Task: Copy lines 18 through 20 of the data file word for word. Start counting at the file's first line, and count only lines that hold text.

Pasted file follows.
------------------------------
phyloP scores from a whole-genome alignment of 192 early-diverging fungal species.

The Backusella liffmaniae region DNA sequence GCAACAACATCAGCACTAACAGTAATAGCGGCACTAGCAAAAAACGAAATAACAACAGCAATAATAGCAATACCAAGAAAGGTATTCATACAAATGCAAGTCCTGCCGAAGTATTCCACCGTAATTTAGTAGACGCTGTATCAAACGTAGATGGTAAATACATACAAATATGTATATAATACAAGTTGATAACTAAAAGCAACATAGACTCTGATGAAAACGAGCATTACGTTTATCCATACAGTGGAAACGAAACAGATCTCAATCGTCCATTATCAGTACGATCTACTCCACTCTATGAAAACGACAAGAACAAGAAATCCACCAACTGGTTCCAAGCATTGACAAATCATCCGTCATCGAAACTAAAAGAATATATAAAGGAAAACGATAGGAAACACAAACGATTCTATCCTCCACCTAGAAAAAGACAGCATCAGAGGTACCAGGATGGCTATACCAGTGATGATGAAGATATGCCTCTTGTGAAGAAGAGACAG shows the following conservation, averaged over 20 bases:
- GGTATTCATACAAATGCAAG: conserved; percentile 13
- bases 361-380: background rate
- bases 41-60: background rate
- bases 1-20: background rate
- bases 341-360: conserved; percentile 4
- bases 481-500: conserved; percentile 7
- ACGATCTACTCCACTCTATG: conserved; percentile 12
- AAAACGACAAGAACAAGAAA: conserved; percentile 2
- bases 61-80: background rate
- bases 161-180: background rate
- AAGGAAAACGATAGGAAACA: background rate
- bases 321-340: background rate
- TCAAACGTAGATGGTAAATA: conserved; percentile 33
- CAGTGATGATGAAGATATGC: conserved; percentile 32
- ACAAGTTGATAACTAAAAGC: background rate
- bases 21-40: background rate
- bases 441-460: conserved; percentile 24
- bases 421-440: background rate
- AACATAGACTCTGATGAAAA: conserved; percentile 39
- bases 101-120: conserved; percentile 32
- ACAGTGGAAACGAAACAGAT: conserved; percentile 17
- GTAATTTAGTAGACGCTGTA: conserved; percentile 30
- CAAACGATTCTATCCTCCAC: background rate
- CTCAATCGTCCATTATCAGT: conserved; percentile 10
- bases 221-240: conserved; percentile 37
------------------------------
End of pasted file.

- bases 21-40: background rate
- bases 441-460: conserved; percentile 24
- bases 421-440: background rate